Yorkshire 357 for 5 (Ballance 104, Kohler-Cadmore 92*, Tattersall 51) trail Nottinghamshire 448 by 91 runs
There was an old-fashioned feel to the third day here. For one thing, it rained. Spectators arrived ill-equipped, having left their umbrellas in the porch or in the car, lulled into thinking them an unnecessary accessory. They gathered at the back of the stands, or under top-tier overhangs, faintly amused at having been caught out.
The cricket felt like it was from another time, too: unhurried and attritional. Neither team would be particularly unhappy if a draw were to be the outcome on Friday evening and the tempo of Yorkshire’s batting as they whittled away at Nottinghamshire’s total has only occasionally altered. If they can avoid defeat, Yorkshire will go into next week’s Roses match at Headingley only a point or two behind their relegation rivals with a game in hand.
The only frustrated figure in the Yorkshire dressing room, one might imagine, as the weather closed in 20 minutes after lunch, would be Tom Kohler-Cadmore, who is eight runs away from completing a first hundred in senior cricket since the one he made for Worcestershire against Yorkshire in the Royal London Cup in May last year.
His departure from New Road was not a pleasant one, of course, after Steve Rhodes, the Yorkshireman who was Worcestershire’s coach, decided the batsman’s proposed end-of-season move to Headingley might as well take effect immediately.
Kohler-Cadmore has not yet nailed down a place in Yorkshire’s Championship team but has a chance to take advantage of the team’s continuing state of flux and put that right between now and the end of the season.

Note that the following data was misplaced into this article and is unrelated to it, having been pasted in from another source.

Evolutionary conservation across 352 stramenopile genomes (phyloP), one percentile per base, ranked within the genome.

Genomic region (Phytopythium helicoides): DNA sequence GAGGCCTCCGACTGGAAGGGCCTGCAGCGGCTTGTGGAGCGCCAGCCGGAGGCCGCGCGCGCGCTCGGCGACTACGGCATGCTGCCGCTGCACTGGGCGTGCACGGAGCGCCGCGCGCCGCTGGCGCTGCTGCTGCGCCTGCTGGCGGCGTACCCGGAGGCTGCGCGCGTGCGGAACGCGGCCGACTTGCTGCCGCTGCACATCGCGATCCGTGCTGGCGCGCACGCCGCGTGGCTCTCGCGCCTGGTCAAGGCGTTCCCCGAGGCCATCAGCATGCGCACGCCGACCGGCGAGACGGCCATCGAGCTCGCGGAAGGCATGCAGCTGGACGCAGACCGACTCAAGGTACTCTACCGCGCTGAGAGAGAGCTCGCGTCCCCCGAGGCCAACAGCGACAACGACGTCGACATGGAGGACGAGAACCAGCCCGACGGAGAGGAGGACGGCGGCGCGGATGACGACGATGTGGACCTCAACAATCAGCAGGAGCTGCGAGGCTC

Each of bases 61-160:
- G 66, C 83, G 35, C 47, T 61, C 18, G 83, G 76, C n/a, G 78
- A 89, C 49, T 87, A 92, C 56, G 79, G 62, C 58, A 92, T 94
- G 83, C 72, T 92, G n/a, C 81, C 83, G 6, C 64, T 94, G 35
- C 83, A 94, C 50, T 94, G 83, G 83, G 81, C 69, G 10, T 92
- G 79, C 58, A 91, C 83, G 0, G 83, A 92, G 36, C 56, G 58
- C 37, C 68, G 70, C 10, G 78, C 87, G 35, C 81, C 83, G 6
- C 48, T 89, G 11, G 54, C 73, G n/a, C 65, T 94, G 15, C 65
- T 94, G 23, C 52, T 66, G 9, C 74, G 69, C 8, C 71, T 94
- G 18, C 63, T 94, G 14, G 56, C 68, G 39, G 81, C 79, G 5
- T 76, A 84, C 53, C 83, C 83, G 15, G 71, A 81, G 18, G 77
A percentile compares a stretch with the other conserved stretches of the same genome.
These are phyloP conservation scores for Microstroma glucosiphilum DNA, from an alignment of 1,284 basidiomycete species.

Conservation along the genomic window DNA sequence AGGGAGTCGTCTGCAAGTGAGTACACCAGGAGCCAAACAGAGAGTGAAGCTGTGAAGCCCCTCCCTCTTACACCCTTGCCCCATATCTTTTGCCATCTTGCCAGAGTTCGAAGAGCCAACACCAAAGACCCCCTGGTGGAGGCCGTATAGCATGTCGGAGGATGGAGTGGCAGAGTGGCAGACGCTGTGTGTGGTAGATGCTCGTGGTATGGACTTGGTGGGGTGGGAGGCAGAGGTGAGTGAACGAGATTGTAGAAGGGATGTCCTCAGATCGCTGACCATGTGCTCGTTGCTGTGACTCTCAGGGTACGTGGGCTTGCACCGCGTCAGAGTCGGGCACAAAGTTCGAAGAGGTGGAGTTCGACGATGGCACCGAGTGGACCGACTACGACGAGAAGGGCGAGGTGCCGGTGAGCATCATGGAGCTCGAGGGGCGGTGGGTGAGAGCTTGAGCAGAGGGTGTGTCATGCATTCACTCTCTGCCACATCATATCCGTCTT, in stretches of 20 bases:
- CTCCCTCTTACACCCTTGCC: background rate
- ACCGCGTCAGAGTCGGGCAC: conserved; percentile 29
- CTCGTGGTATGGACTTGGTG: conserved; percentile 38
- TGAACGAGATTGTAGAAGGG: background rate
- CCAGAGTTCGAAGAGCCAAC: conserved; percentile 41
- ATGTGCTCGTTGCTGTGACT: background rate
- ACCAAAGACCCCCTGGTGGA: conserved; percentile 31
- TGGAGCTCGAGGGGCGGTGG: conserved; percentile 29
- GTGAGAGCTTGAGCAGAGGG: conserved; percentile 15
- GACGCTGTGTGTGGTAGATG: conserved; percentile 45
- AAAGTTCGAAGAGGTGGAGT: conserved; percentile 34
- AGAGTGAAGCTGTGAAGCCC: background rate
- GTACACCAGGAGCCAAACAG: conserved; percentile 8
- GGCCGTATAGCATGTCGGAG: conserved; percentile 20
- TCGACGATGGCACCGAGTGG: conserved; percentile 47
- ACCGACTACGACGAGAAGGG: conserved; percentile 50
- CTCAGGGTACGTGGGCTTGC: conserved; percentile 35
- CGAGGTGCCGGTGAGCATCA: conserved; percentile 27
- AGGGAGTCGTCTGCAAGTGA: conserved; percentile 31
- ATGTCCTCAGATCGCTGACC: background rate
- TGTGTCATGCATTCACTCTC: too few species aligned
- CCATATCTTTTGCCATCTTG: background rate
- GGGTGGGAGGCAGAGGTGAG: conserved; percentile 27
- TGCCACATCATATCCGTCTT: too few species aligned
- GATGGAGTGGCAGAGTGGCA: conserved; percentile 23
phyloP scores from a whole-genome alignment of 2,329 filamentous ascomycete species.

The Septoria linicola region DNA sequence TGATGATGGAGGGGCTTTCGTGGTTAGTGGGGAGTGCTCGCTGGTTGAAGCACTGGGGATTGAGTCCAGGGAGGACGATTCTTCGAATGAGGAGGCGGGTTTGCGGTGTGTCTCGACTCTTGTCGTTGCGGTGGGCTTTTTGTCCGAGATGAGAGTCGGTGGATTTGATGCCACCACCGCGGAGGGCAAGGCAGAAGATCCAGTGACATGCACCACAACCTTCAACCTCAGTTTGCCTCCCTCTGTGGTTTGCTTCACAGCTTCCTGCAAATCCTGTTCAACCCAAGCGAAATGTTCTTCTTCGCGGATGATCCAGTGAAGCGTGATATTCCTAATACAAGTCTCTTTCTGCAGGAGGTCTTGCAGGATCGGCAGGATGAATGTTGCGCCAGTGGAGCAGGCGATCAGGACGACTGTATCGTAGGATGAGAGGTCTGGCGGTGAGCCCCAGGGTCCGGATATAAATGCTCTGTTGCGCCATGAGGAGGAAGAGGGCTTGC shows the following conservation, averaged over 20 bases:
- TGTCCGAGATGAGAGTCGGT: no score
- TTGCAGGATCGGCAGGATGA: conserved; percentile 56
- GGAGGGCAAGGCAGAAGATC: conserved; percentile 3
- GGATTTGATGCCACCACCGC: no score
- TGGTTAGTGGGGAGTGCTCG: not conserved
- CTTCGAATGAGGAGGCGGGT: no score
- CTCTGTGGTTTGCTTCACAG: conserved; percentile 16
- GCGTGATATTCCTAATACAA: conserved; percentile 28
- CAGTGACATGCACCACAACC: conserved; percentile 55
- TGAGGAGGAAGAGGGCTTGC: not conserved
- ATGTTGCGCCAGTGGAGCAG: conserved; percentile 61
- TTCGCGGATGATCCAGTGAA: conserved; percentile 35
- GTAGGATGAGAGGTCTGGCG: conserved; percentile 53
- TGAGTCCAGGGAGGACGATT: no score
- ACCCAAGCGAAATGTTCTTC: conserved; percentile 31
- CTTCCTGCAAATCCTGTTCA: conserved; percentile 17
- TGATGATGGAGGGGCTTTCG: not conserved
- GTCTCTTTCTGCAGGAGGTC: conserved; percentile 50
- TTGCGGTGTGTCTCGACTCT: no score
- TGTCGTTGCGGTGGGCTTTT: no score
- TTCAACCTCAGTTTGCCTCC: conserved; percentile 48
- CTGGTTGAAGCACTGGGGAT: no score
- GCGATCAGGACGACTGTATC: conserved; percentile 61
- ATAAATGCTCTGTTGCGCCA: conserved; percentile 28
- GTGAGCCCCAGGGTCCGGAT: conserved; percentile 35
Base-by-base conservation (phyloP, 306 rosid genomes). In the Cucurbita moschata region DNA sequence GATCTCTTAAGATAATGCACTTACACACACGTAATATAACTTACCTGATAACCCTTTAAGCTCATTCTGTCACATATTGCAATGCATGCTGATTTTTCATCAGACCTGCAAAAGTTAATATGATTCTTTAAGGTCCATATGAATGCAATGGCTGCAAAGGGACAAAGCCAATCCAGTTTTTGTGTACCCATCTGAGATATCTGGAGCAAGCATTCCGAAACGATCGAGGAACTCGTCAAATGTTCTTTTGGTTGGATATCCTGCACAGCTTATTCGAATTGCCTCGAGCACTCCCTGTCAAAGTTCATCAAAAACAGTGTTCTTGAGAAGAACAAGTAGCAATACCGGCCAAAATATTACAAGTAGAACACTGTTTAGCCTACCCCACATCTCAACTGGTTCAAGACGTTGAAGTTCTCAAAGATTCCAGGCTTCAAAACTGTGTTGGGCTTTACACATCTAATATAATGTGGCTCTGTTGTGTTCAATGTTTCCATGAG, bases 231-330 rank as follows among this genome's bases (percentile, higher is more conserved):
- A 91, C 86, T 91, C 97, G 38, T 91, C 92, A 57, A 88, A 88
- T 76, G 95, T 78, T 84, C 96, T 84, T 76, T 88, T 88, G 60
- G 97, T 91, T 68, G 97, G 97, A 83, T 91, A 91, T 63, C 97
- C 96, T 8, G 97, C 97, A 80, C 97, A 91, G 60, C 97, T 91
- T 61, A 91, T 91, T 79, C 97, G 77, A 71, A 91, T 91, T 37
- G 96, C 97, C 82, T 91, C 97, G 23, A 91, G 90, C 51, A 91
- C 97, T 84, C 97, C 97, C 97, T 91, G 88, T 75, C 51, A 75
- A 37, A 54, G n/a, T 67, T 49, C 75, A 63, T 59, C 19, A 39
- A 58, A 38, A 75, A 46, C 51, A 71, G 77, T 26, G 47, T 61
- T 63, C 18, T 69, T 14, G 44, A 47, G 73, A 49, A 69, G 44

Behind Alex Lees and Jack Leaning in the pecking order at the start, he was not recalled until the match against his former county at Scarborough last month, but with Lees gone to Durham and Leaning currently out of favour, an opportunity has arisen and he has responded well to it, this coming after his 81 against Somerset last week. He has 10 boundaries so far, but as much a feature of the innings has been his patience – another virtue not celebrated enough these days – which has so far sustained him for more than three and a half hours.
Only 33 overs were possible, during which time the Nottinghamshire bowlers found scarcely more encouragement in the pitch than they had on day two. Apart from a lively first hour on day one, it has been pretty unresponsive.
This served only to heighten their frustration more when chances were missed. Steven Mullaney spilled the easiest at second slip off Luke Wood just after Yorkshire had avoided the follow-on and collected their third batting point, but then dropped one himself at gully – albeit much tougher – of Mark Footitt.
Both times the beneficiary was Jonny Tattersall, the wicketkeeper in his first season of first XI cricket, on 30 and 38. He made something of his good luck, too, going on to complete his second first-class fifty in five matches before his opposite number Tom Moores did hold on to a catch, taken one-handed low to his right, as Harry Gurney at last made a breakthrough, ending a stand that added 102 for the fifth wicket.
Expect some acceleration in the scoring rate at the start of the final day at least. Yorkshire have seven overs in which to score 43 runs for an extra batting point and, given that staying up might yet come down to as little as one point they would be wise to chase it.